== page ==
Friday, June 15, 2007

"Top 10 Ways to Make your Comic Successful"

... or more importantly, why such things are a crock of [insert favorite word for excrement here].

Yes, I will admit this is self-zinging, because I'm writing a blog on how to make your comic big and yet I'm insulting other people posting about . . . you guessed it, how to make your comic big. It's not that I'm trying to cut down on the competition (though I'd be a fool not to admit I'd like being ahead of the pack).

It's that I'm sick of reading poor excuses for "Do this and suddenly your comic will rock". We all tend to know, instinctively, which ways work and others don't; unless we're incredibly new and naive as to how advertising works, they don't often say anything you don't already know, have tried, and have chiseled at enough to know it's either taking a lot of work a certain way, or like enough to try elsewhere.

Here's a hint: The real tricks that work are the same ones that worked on you when it came to other people's comics.

Your audience, whether you want to admit it or not, is just as smart as (if not smarter than) you, and so anything less is insulting to them. If you notice a certain trick working on you, then you should emulate the same tricks that lured you into reading someone else's comic and adopt them for yourself. Fortunately, this has the advantage of making emulation not just easy, but also proven through your own experience.

The next reason I tend not to like the Laundry Lists of Making Comics Successful is that it assumes all comics are the same sort of material, aimed to the same sort of audience, with the same sort of skew. All other things being equal, it's asinine to think that by doing the exact same thing as everyone else is going to put you AHEAD of everyone else. You're just playing catch-up at this point.

Besides that, if the person giving the advice knew anything of what he was talking about, he wouldn't be telling it to you as a way to get more attention for himself, which (admittedly) most blogs about this sort of niche all have at the heart of things. At least in reading my work, I freely admit I have no clue what's going to make or break me, and by the time I get there, this blog will have already detailed the real tricks involved.

And when I say the 'Real Tricks', I mean I'm not going to tell you to go to site A and register yourself because it worked for me. Here's a quick stab at my own top 10:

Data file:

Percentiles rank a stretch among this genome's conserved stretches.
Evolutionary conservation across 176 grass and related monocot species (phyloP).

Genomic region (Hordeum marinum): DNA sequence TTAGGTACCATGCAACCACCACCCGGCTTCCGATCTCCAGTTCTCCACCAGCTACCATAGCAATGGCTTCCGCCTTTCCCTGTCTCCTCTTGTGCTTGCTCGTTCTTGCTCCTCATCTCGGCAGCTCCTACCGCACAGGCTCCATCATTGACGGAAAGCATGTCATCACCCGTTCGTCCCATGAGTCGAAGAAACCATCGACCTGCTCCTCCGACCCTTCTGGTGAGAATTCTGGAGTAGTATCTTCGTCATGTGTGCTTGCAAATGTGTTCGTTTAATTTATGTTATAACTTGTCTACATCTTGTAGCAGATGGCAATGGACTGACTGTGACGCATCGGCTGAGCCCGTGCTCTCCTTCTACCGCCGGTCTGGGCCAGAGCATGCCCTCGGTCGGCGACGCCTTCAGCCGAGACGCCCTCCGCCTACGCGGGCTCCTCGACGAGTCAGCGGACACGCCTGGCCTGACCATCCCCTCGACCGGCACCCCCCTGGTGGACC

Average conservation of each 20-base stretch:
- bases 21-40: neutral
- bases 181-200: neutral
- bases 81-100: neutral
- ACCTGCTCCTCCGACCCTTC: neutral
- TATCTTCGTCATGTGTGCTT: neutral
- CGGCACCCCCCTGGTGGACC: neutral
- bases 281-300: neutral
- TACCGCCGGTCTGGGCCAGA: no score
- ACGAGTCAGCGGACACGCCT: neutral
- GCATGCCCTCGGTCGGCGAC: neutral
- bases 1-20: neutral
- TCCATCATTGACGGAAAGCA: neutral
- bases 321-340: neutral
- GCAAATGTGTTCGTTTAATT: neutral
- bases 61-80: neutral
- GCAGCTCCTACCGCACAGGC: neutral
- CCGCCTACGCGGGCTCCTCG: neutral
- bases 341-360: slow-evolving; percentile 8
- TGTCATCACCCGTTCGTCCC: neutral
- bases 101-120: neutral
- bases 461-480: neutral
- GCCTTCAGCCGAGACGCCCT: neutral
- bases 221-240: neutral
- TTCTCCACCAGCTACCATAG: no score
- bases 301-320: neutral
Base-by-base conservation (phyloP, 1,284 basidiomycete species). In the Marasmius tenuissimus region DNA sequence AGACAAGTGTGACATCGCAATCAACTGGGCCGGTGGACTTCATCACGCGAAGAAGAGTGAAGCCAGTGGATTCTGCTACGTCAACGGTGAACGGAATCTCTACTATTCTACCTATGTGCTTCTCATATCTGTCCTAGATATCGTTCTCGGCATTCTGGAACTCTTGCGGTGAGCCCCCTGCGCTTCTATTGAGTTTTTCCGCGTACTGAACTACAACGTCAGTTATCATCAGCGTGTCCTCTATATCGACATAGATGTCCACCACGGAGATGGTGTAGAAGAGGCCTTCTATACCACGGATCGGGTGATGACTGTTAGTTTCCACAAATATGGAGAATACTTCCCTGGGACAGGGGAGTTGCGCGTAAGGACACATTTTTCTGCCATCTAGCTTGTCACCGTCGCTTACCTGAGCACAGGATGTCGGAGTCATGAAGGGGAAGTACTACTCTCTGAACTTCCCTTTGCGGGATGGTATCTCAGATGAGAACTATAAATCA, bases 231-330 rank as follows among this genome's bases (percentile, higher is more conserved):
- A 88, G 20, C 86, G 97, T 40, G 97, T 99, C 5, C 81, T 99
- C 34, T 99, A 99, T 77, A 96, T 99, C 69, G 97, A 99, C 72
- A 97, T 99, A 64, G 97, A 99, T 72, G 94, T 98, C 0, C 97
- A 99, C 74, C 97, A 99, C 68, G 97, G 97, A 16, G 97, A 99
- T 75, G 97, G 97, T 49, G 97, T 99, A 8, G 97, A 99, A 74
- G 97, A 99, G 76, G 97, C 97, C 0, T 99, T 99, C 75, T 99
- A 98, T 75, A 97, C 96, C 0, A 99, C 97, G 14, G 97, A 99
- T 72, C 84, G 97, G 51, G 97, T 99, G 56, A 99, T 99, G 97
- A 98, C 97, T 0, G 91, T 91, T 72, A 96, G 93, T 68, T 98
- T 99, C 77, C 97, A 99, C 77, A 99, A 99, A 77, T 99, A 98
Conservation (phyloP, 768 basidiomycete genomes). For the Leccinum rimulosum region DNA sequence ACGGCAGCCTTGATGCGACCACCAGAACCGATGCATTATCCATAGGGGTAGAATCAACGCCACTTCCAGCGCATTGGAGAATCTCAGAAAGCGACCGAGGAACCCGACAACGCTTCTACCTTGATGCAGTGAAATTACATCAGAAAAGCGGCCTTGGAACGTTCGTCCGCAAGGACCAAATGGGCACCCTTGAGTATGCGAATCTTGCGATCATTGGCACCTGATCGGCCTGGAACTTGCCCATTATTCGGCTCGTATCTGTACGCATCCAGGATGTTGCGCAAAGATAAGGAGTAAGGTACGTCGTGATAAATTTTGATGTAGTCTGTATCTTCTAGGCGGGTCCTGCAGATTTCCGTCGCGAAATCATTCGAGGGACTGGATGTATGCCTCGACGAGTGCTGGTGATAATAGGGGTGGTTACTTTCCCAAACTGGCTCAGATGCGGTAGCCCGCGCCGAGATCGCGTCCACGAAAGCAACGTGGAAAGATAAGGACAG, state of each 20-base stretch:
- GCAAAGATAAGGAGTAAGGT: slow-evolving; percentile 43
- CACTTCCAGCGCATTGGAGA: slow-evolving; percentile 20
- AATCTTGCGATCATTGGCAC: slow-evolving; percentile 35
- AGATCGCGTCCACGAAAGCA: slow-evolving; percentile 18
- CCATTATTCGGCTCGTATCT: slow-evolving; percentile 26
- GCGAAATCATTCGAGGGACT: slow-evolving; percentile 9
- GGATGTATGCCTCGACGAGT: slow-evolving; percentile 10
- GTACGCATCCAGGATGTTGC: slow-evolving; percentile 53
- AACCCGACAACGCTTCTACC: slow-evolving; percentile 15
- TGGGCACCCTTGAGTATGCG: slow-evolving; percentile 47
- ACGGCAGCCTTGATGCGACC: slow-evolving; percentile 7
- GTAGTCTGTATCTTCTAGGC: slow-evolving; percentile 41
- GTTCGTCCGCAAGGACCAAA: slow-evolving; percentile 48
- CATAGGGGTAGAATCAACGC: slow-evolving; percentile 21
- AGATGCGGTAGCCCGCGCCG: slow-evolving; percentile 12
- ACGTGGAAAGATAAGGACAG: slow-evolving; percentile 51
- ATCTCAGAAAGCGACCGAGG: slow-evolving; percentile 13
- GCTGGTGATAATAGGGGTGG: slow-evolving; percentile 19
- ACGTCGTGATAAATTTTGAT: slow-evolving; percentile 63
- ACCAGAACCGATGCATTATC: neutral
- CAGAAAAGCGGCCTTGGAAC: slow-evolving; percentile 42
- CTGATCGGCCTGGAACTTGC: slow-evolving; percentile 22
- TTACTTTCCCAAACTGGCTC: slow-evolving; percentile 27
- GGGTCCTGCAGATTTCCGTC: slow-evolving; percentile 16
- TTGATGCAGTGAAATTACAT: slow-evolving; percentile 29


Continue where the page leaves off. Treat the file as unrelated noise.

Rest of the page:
1. Doing things the way everyone else does them only puts you as far ahead as everyone else.
  2. There's thousands of webcomics. Make sure yours is different enough to get anywhere.
  3. Leeching off of other comics' readerships will only get you so far, but at least it's a start.
  4. Expect to be struggling at it for at least a year. Even on the Internet, cults take time.
  5. If you can't be regular, neither can your readers.
  6. Most of the people you're advertising to already read comics. There's far more people in the world who don't. Try advertising to them instead.
  7. Beware the Family-Friendly label (unless you're really really good at it).
  8. Your Comic doesn't have a blog. Your Comic IS a blog. Treat it like one.
  9. Eventually, advertising comics is like advertising anything else.
  10. You are vying for people's attention spans. Your competition, therefore, is everything else in the world. Start digging the trenches now.
Note the lack of "Go to these sites and fill out these forums." That's cause these are the keys themselves; once you realize why these statements are all true, you can start aiming your crosshairs better.

More to the point, once I realize why they're all true, I can stop ranting about everyone else's bad aim.

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3 Comments:

At January 10, 2008 at 6:30 PM , OpenID deadbot said...

I really found your post interesting, and helpful, but I would like to know what you think of sites like ComicGeniuse. Are they a good launch spot for a successful comics, or is a strip there to likely to get buried and obscured by other comics posting in the same venue. What I really want to know, is whether you think a new artist would be better off hosting themselves or if they could be equally successful posting through one of these sites.

 
At February 4, 2008 at 6:03 PM , Blogger Jigsaw Forte said...

Are you referring to ComicGenesis, perhaps? I'm not really a fan of "free comic hosting sites" because I don't think they breed the right kind of artist, but they have their uses.

 
At April 17, 2008 at 8:53 PM , Blogger Rachel Keslensky said...

But because you're so nice and eventually someone will want a more detailed answer anyway, here's another entry of mine talking about ComicGenesis, among other sites:

http://lastres0rt.blogspot.com/2007/11/5-reasons-you-need-to-leave-free.html

 

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